Before you do any work, make sure to secure the truck on jackstands. having two sets of stands will speed up your install. You will need the jack to unload the tension on the springs. So, if you don't have any stands, don't even try this until you can borrow some.
Extra Stuff You May Need
Here are the only extras I used for the install. A can of brake clean was used to clean grease off of my rotors, and the grease is for the wheel bearings. it's a good idea to get an assortment of cotter pins because most lowering kits won't give you all the ones you might need, like for the tie rods.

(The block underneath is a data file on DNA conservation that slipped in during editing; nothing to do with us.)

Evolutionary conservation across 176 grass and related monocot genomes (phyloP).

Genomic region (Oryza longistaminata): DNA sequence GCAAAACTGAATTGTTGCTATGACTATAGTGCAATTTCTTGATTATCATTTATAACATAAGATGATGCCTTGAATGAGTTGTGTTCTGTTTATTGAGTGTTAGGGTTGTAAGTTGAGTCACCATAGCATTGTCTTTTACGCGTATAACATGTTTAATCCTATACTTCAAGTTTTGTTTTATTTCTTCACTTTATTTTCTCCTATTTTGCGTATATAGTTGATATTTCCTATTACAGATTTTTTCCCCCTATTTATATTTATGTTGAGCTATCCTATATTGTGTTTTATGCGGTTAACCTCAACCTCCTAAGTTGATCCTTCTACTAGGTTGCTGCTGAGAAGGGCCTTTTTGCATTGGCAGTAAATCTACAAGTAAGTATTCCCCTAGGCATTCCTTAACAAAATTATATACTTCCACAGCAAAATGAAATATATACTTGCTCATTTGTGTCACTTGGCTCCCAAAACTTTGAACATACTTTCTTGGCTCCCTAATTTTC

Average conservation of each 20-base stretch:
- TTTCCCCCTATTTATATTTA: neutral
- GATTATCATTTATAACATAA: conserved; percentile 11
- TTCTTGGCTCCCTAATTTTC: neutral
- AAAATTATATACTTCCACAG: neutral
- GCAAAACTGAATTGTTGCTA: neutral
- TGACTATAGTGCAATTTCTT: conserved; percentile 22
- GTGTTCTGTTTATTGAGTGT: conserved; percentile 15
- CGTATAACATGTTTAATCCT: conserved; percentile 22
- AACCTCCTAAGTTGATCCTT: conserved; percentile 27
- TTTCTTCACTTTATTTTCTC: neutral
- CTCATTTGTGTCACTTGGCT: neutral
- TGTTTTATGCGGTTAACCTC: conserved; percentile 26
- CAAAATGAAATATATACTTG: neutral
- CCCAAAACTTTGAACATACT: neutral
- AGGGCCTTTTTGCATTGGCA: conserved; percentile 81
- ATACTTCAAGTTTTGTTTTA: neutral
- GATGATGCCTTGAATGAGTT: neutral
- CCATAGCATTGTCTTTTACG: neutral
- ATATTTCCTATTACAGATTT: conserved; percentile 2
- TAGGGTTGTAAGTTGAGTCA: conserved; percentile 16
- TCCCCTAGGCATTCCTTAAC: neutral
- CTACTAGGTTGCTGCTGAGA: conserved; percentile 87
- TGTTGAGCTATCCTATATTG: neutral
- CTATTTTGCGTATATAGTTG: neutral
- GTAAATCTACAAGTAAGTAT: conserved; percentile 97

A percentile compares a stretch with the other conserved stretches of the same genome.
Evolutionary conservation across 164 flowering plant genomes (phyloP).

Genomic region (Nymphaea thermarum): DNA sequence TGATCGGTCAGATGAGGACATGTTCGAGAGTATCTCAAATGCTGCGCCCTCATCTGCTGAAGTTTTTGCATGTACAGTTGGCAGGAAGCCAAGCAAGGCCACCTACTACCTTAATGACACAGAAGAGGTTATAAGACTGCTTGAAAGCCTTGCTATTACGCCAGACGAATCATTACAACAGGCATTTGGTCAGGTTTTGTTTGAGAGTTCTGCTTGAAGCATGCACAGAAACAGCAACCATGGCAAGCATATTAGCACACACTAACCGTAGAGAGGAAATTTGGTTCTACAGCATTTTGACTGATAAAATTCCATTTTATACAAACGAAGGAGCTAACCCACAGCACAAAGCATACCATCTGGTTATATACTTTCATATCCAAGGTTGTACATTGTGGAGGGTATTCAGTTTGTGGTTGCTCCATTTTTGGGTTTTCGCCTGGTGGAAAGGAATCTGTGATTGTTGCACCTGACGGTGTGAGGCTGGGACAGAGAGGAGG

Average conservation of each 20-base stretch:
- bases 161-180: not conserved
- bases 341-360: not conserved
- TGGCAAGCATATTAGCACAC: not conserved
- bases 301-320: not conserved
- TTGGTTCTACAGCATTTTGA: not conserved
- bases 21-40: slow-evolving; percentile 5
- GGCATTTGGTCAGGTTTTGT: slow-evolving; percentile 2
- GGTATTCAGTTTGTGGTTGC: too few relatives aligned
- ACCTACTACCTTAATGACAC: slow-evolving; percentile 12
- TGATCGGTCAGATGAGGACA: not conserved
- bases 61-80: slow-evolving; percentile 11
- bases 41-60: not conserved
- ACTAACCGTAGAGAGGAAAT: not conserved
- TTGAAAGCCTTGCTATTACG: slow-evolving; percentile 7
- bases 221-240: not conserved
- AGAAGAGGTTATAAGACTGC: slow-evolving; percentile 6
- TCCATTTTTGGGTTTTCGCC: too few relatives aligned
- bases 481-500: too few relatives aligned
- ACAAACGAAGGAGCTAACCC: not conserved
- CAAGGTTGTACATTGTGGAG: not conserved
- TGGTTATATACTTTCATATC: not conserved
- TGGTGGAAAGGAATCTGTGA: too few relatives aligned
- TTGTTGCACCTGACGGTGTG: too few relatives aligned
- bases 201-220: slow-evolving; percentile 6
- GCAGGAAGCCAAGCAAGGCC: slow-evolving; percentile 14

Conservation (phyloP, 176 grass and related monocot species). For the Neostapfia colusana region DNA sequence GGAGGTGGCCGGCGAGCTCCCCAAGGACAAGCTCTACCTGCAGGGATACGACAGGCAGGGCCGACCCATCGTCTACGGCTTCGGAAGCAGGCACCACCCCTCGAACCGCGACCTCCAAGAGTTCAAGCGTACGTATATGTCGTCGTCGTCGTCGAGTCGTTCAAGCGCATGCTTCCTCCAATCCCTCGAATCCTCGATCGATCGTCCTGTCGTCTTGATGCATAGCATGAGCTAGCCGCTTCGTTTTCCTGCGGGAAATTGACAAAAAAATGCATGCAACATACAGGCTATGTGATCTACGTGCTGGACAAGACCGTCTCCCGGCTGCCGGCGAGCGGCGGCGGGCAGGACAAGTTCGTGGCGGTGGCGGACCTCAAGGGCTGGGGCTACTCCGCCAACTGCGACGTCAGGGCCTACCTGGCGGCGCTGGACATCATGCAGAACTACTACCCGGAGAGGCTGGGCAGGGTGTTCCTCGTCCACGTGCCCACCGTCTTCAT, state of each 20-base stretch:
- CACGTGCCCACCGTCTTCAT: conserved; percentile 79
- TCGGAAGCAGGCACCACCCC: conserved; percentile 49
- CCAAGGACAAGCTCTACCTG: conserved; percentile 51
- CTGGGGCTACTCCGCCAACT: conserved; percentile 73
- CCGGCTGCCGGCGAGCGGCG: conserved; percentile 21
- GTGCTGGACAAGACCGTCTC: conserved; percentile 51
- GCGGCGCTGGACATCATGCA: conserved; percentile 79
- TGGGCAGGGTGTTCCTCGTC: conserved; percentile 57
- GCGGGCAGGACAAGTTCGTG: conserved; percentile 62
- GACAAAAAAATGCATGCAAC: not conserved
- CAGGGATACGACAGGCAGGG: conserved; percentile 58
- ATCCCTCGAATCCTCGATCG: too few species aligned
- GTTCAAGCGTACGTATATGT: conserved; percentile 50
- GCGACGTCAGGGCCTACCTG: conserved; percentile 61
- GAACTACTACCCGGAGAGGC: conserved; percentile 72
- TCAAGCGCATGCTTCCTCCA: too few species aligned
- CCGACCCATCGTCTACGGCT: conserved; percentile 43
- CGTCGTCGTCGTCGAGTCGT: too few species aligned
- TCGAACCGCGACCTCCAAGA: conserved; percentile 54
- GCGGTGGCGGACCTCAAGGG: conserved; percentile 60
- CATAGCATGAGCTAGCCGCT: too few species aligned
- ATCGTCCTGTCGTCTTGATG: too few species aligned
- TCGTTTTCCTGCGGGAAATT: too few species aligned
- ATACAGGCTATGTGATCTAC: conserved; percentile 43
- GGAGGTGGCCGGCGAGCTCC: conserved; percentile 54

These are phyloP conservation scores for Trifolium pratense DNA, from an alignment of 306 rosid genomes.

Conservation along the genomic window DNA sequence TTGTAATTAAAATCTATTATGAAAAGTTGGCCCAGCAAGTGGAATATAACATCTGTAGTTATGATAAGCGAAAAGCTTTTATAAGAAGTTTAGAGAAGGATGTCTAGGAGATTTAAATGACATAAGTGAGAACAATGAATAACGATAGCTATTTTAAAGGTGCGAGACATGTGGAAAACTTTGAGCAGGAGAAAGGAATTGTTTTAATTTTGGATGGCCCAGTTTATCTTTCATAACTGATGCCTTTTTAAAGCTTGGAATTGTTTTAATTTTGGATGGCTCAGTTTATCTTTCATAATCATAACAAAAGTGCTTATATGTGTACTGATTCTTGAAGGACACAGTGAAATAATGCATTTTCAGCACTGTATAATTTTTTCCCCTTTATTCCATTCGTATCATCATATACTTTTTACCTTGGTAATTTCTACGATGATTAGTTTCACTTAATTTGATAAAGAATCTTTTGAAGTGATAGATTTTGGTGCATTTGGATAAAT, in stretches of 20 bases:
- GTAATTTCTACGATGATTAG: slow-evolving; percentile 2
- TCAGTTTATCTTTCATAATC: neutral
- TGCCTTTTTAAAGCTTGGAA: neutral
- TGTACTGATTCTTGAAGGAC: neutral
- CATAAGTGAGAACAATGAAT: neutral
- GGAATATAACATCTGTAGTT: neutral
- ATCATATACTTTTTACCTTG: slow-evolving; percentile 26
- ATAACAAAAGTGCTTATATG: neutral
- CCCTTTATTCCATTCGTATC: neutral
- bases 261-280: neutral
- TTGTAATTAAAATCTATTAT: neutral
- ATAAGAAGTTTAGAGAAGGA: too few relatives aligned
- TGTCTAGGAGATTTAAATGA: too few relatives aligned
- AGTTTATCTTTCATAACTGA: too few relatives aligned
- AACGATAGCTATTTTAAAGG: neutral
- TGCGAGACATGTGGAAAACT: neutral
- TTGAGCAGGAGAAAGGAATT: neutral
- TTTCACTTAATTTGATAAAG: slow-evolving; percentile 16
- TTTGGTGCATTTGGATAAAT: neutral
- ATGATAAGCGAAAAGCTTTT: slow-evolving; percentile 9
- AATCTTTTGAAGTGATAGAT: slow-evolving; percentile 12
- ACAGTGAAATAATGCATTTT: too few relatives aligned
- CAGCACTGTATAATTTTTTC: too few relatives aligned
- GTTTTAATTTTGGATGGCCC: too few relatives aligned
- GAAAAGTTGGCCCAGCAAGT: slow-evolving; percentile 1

Drop One: $159
What's Under The Truck:
So, here it is with the cheapest parts of the story. There is a 2-inch drop coil in the front and a 3-inch block in the rear. The front came down 2-1/2 inches, and the rear came down 3 inches. The front will be the only part of the suspension that the ride quality will change because of the new spring. It has a stiffer rating to control the truck in less travel. It won't ride harshly, just a bit firmer. With this setup, you can retain your factory shocks, front and rear.